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Business Associations

Legal proceedings involving business associations

Practice and procedure in proceedings involving corporations

Appeal was transferred to Divisional Court

Shareholders commenced action against corporations in negligence for failing to prevent or detect fraud. Corporations moved to strike portions as amended statement of claim. In response, shareholders moved under s. 246 of Ontario Business Corporations Act (Act) for leave to commence derivative action. Motion judge found shareholders’ motion was statute-barred by virtue of s. 4 of Limitations Act, 2002. Shareholders appealed to Ontario Court of Appeal. Appeal transferred to Divisional Court. Order under appeal was order within meaning of s. 255 of Act, and appeal lay to Divisional Court.
1186708 Ontario Inc. v. Gerstein (2016), 2016 CarswellOnt 18627, 2016 ONCA 905, E.E. Gillese J.A., M.L. Benotto J.A., and L.B. Roberts J.A. (Ont. C.A.).

Bankruptcy and Insolvency

Discharge of bankrupt

Conditional discharge

Condition imposed was not unreasonable

Bankrupt misappropriated over $5 million from clients while employed as investment advisor by creditor. Bankrupt was ordered to pay restitution to creditor but did not do so. Creditor petitioned bankrupt into bankruptcy and filed proof of claim for amount it had reimbursed its clients. During bankruptcy, bankrupt received disability payments of $13,000 to $15,000 per month but paid no surplus income. Master ordered that, as condition of discharge, bankrupt was to pay $284,346 to Trustee as surplus income up to certain date, payable at $5,000 per month. Master also ordered bankrupt to pay additional $5,000 per month to Trustee for further six years, referring to amounts as surplus income payments. Master suspended discharge from bankruptcy for two years, subject to payment of surplus income. Bankrupt appealed, alleging Master erred in ordering him to pay further $5,000 per month of “surplus income” for six years as condition of discharge. Appeal dismissed. When viewed in their entirety, Master’s reasons did not refer to surplus income within meaning in s. 68 of Bankruptcy and Insolvency Act but instead referred to income which is available for payment pursuant to condition of bankrupt’s discharge under s. 172 of Act. Master was clear that further payment was imposed as condition of bankrupt’s discharge without any reference to surplus income under s. 68. Condition imposed was not unreasonable. Duration of payments was not unduly long. Circumstances of case were exceptional, both in terms of breach of trust and fraud that gave rise to creditor’s claim and in terms of amount of claim.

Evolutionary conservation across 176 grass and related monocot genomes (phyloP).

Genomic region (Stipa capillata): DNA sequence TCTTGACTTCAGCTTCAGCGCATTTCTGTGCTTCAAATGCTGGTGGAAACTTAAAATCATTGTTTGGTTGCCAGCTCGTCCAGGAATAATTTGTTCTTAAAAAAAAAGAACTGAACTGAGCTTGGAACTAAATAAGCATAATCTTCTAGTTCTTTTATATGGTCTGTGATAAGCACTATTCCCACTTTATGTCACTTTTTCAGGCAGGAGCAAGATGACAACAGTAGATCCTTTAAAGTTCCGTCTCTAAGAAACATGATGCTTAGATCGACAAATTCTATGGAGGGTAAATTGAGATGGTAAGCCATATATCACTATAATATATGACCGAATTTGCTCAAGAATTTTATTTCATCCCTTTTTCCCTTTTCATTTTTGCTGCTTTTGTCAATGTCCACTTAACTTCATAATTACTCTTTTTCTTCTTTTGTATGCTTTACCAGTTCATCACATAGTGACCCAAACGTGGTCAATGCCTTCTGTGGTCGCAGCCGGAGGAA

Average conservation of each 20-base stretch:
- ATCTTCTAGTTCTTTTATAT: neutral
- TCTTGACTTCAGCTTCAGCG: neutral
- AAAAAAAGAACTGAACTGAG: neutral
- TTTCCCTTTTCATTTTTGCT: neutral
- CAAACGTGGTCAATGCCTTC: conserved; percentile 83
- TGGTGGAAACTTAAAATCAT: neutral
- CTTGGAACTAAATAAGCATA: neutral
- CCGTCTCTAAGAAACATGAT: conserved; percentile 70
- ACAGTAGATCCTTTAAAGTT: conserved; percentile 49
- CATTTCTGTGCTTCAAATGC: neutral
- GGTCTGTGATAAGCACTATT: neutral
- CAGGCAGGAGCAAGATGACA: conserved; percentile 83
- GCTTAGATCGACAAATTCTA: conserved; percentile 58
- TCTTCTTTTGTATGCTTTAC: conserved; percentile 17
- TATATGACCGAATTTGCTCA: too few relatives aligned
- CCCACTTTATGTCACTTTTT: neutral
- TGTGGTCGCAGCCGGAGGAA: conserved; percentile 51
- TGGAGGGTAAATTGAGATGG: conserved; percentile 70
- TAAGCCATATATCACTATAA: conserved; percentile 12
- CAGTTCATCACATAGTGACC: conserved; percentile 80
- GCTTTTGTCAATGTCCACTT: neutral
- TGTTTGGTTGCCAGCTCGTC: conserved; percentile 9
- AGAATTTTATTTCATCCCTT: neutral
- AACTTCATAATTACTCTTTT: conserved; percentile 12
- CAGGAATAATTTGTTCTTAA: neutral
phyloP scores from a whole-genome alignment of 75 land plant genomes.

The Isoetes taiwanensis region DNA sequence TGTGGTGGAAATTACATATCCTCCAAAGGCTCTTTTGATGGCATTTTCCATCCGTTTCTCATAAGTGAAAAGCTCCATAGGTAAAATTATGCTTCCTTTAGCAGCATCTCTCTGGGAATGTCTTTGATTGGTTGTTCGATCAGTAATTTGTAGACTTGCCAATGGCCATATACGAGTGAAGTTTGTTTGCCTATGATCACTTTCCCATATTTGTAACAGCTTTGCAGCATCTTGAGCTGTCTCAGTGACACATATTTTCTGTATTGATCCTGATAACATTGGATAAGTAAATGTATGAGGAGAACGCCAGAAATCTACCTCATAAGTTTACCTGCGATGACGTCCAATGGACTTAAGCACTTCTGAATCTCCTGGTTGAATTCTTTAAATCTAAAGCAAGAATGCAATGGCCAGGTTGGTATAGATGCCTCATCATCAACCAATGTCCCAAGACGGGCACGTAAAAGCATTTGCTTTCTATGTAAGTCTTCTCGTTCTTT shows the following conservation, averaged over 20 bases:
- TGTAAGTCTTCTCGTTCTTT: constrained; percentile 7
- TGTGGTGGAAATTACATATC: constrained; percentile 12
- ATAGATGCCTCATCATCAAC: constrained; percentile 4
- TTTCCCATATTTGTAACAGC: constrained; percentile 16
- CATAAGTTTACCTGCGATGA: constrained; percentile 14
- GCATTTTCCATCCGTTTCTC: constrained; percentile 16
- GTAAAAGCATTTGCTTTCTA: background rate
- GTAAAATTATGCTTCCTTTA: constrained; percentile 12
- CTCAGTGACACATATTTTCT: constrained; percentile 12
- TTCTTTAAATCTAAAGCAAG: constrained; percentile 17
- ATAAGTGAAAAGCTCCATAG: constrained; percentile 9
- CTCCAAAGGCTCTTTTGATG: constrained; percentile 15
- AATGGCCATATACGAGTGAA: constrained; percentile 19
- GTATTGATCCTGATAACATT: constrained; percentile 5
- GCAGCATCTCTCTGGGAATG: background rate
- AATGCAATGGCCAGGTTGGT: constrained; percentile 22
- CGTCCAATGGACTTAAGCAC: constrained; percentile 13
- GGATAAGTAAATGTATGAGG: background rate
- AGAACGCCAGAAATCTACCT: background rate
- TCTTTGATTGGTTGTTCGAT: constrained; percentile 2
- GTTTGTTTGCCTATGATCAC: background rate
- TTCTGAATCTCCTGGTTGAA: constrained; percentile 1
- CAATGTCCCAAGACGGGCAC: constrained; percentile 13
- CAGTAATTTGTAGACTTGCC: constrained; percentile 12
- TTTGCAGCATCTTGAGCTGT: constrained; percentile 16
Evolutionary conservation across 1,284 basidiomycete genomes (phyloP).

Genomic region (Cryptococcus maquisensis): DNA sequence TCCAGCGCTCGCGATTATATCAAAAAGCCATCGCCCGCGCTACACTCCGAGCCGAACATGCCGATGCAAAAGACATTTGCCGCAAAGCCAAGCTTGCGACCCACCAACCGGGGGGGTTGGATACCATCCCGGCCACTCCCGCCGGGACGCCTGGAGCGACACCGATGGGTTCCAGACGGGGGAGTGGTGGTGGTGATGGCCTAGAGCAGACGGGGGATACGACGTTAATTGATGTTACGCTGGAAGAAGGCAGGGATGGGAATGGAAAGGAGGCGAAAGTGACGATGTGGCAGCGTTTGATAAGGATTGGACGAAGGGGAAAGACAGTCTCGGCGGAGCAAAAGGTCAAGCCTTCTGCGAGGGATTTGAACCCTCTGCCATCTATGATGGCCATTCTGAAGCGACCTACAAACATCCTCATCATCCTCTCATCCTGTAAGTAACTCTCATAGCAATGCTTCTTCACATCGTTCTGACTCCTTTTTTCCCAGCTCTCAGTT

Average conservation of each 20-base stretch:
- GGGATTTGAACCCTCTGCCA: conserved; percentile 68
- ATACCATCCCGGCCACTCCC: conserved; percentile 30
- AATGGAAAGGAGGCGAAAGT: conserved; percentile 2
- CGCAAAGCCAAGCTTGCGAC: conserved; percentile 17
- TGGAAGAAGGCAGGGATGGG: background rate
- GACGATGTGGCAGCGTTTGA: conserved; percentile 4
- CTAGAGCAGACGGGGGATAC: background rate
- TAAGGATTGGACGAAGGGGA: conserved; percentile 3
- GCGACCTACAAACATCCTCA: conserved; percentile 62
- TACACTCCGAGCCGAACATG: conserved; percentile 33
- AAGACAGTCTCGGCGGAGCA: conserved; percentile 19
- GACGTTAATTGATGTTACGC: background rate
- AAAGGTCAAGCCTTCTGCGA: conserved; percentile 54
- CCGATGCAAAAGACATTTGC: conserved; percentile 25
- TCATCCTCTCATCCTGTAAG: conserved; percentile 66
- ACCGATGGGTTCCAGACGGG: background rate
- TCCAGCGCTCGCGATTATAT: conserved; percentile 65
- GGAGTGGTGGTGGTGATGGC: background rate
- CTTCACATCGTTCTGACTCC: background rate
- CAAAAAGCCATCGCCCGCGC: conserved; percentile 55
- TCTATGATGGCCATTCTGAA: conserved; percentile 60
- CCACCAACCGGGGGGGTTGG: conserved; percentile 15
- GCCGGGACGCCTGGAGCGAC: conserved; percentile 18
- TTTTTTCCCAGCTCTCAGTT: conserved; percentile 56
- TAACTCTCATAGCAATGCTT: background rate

Cole v. RBC Dominion Securities Inc. (2016), 2016 CarswellOnt 19513, 2016 ONSC 7110, H.J. Wilton-Siegel J. (Ont. S.C.J.).

Pensions

Federal and provincial pension plans

Federal pension plans

There was no erroneous advice or administrative error

Pension recipient obtained Canada Pension Plan (CPP) disability benefits and Disabled Contributor’s Child Benefits (DCCB) in 1991 when he had three young children. Recipient had fourth child in 1993 but did not apply for benefits for this child until 2011. Recipient’s application for DCCB benefits for child was approved and he was provided with 11 months of retroactive DCCB benefits, which was maximum permitted under legislation. Recipient’s attempts to challenge this decision were unsuccessful. Delegate of Minister of Employment and Social Development Canada determined that no erroneous advice or administrative error had been made that resulted in denial of additional benefits. Second delegate made same determination. Recipient brought application for judicial review of delegate’s decision. Application dismissed. Delegate’s decision was not unreasonable. Recipient’s initial application kit clearly indicated that it was necessary to make written application for benefits for childre. Recipient’s complaint that he did not receive sufficient advice was not basis for relief under s. 66(4) of Canada Pension Plan. Recipient’s honest but mistaken understanding that he did not have to apply for benefits for youngest child did not entitle him to relief. There was no legal obligation on part of Employment and Social Development Canada to inform individuals of their entitlement to benefit or to remind recipients of their obligation to inform Department of any changes to status.
Consiglio v. Canada (Attorney General) (2016), 2016 CarswellNat 6262, 2016 FC 1123, Anne L. Mactavish J. (F.C.).

Civil Practice and Procedure

Costs

Security For Costs

Company demonstrated it was impecunious